Maryland Lawmakers Asked to Give Up Some Pay
A day after a board forced 70,000 state employees to take as many as 10 unpaid furlough days, Maryland's Democratic legislative leaders said they would volunteer to do the same and urged every member of the General Assembly to follow suit.
It's unclear, however, if they will. Last year, 22 state senators and delegates did not return any pay despite a similar request made by legislative leaders.
Under Maryland's constitution, the salary of legislators cannot be reduced. However, Sen. President Thomas V. Mike Miller, Jr. (D-Calvert), and House Speaker Michael E. Busch (D-Anne Arundel) said Thursday that a voluntary program is being established to allow lawmakers to donate a portion of their salary back to the state. A similar program existed last year.
If lawmakers give up their pay at the same rate as those forced to take pay cuts through furloughs, senators and delegates would forgo pay for eight days, based on their annual salaries of $43,000. The General Assembly meets full-time for four months a year.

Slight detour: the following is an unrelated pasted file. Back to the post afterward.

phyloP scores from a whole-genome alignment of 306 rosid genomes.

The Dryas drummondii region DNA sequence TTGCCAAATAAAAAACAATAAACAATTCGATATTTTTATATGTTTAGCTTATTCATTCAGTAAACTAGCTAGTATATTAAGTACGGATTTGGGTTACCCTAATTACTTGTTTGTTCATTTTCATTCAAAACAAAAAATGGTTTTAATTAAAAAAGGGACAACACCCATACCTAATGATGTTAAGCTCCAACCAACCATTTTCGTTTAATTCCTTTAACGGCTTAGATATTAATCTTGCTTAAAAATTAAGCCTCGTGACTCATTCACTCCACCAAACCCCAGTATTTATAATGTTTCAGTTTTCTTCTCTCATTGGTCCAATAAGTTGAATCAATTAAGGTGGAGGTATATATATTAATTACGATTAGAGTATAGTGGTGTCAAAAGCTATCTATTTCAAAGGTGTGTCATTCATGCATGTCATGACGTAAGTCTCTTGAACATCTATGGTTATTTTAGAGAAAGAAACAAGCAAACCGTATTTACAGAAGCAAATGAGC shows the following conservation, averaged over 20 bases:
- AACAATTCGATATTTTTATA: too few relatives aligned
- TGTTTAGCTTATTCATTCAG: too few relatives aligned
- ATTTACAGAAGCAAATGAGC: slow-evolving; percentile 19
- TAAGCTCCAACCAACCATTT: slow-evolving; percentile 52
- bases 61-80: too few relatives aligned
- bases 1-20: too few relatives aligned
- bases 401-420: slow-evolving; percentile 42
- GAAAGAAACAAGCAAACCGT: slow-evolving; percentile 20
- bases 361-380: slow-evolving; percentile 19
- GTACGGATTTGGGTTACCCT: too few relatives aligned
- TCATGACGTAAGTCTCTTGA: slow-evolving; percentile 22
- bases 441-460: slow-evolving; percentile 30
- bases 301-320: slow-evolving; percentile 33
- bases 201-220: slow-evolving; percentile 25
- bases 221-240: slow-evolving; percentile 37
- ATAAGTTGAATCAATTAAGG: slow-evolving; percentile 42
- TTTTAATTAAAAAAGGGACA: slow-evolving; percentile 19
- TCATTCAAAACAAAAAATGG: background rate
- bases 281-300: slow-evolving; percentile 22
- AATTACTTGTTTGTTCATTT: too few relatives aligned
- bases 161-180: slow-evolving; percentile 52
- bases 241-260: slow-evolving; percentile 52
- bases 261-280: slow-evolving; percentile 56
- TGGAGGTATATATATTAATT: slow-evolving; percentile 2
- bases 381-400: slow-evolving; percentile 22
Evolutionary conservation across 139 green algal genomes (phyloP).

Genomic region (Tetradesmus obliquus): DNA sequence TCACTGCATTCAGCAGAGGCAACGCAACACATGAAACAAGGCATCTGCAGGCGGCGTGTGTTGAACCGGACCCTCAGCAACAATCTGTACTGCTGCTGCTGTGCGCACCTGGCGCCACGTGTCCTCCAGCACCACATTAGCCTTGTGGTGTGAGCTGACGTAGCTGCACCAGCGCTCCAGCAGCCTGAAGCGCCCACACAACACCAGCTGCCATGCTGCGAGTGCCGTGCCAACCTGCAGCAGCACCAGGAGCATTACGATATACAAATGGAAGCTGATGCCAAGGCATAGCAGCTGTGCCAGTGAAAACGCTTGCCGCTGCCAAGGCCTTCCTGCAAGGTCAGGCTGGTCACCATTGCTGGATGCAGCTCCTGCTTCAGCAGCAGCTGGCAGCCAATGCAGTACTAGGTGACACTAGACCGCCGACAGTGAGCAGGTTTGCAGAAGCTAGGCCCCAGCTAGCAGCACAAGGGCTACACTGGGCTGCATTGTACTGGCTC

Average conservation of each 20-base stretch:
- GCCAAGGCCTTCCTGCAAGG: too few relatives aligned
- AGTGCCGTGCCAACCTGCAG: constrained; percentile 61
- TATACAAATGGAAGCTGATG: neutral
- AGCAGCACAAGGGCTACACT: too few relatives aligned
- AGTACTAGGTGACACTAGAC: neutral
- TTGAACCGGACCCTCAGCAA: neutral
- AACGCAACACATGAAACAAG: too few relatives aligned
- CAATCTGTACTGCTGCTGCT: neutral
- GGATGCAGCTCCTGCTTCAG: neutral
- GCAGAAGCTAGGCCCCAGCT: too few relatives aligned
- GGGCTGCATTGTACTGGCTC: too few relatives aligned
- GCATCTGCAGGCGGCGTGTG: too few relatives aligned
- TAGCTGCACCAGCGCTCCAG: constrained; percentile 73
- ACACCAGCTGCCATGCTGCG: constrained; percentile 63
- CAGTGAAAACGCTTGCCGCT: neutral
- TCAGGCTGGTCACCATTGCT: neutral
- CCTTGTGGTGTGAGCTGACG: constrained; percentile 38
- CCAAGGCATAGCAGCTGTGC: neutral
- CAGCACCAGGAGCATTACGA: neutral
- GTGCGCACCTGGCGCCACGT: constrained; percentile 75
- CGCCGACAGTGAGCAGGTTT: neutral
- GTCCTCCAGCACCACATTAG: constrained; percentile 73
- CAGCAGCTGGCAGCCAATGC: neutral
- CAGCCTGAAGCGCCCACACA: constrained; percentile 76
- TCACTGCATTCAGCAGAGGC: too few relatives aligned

In a joint statement, Miller and Busch, who each make $56,500 and work from the capital for many more days throughout the year, said they would both contribute 10 days. That's the number that the highest-paid state workers would lose under the graduated scale approved on Wednesday by Gov. Martin O'Malley and his fellow Board of Public Works members.
"I hope every member of the General Assembly will share in our workforce's sacrifice by participating in the furlough program and making the appropriate contribution to the State," Miller said in a joint statement released with Busch.
Legislative offices will also close for the five days around holidays that state agencies will close, according to the statement. Some 633 staffers to lawmakers won't be paid for those, or for as many as five additional furlough days, depending on salary. The plan will save $1.1 million, the leaders said.
In the last two and a half years, the General Assembly has cut $9.5 million, or 12 percent, from its budget.
Alexandra Hughes, Busch's spokeswoman, said it's unclear if some or all of the 15 percent of lawmakers who did not return a portion of their salary last year donated it elsewhere.
August 27, 2009; 4:33 PM ET
Categories: Aaron C. Davis , General Assembly , Maryland State Budget
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